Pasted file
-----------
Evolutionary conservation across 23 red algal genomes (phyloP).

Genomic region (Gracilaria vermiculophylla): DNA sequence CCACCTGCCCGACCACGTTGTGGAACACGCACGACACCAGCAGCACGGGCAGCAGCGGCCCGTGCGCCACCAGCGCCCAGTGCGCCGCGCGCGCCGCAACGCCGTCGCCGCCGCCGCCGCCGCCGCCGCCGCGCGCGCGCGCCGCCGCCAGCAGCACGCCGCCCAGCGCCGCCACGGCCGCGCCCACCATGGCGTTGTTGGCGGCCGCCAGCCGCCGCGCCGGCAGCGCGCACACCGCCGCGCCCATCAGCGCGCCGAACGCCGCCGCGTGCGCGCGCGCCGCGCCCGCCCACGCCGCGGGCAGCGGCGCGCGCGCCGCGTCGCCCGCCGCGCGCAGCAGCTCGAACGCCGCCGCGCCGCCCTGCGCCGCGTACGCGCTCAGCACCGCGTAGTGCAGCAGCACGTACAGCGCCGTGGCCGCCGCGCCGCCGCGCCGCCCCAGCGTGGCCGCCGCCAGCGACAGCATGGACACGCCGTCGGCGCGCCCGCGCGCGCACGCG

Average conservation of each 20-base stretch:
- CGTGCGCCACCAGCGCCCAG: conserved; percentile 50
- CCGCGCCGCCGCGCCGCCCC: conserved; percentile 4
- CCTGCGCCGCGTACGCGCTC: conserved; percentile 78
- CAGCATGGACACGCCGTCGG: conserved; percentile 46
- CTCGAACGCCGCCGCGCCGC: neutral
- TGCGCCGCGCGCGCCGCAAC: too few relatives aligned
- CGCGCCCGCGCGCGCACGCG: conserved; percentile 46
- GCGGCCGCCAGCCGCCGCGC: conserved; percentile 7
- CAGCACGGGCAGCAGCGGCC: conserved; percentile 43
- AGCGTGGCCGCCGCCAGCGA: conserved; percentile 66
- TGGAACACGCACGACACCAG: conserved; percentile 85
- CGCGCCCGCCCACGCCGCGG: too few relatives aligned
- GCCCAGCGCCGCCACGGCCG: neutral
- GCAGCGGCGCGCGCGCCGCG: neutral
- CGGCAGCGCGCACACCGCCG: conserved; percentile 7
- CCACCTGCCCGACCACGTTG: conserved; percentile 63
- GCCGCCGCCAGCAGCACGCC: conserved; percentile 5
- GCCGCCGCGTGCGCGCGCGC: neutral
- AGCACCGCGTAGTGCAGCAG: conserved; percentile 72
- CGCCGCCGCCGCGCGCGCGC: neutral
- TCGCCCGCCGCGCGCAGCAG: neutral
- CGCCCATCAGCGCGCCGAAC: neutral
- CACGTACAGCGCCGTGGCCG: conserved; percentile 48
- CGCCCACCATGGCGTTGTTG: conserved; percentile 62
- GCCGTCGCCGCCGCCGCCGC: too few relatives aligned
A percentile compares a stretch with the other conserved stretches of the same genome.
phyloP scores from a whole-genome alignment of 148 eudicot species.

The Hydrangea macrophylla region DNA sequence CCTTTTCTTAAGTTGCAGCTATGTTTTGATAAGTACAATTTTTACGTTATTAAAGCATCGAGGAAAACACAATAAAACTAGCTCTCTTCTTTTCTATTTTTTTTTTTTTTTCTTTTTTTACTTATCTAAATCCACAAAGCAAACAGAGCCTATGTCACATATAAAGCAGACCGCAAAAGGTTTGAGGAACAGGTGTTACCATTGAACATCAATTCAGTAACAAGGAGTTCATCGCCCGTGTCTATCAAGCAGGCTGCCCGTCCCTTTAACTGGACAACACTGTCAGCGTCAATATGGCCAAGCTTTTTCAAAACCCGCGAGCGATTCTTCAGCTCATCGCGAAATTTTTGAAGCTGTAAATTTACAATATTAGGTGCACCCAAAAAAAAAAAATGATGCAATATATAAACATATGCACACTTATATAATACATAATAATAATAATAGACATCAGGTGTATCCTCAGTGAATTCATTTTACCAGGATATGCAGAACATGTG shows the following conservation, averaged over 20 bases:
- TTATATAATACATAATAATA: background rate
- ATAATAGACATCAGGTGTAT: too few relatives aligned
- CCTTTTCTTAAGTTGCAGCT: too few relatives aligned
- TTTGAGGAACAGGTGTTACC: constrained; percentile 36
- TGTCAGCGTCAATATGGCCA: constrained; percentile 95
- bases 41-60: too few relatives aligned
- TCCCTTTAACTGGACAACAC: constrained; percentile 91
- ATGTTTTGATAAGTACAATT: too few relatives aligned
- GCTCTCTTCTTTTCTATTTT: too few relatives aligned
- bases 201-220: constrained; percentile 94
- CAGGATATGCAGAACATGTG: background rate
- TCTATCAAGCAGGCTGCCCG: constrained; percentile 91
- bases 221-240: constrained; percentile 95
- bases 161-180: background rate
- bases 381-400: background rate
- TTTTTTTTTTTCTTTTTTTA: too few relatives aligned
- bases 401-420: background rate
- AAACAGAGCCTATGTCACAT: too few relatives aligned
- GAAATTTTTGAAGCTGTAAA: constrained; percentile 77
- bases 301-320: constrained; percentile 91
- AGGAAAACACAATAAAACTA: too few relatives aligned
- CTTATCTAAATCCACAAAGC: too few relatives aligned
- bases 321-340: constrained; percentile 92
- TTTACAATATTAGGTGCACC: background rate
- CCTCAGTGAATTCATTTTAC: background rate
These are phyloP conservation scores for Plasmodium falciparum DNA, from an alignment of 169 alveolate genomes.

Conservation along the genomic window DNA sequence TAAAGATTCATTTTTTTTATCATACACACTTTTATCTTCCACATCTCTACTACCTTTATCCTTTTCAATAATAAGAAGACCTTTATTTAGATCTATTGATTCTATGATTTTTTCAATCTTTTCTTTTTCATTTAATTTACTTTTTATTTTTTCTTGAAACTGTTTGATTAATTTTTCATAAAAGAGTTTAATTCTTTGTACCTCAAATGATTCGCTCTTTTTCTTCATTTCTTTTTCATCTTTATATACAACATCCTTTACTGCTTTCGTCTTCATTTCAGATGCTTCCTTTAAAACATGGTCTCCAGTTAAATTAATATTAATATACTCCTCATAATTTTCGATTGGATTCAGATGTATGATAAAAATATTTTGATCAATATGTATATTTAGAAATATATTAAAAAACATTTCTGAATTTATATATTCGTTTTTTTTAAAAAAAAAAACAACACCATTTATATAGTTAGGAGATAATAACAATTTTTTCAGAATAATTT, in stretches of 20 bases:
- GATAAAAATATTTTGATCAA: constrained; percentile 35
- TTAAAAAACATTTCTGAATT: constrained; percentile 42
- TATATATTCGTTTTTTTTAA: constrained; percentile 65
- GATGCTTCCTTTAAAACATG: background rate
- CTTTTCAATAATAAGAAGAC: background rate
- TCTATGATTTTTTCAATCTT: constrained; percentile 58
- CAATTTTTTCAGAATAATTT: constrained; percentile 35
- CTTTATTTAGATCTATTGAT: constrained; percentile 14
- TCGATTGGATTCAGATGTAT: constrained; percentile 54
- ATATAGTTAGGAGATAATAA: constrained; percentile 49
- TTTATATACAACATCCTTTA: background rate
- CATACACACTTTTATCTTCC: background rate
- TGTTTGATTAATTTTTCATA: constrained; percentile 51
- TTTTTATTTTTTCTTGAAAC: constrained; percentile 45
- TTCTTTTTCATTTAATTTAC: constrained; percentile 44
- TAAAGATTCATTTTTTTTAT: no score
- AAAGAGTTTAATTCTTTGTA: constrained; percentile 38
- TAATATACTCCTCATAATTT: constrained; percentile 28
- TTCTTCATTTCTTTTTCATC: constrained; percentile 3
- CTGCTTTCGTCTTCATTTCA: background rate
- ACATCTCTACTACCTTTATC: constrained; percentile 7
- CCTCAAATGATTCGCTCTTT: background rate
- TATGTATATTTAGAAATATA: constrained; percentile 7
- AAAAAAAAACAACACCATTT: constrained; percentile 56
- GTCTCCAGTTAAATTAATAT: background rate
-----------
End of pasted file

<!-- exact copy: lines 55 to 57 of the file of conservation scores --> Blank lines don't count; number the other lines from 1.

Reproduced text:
- TTTACAATATTAGGTGCACC: background rate
- CCTCAGTGAATTCATTTTAC: background rate
These are phyloP conservation scores for Plasmodium falciparum DNA, from an alignment of 169 alveolate genomes.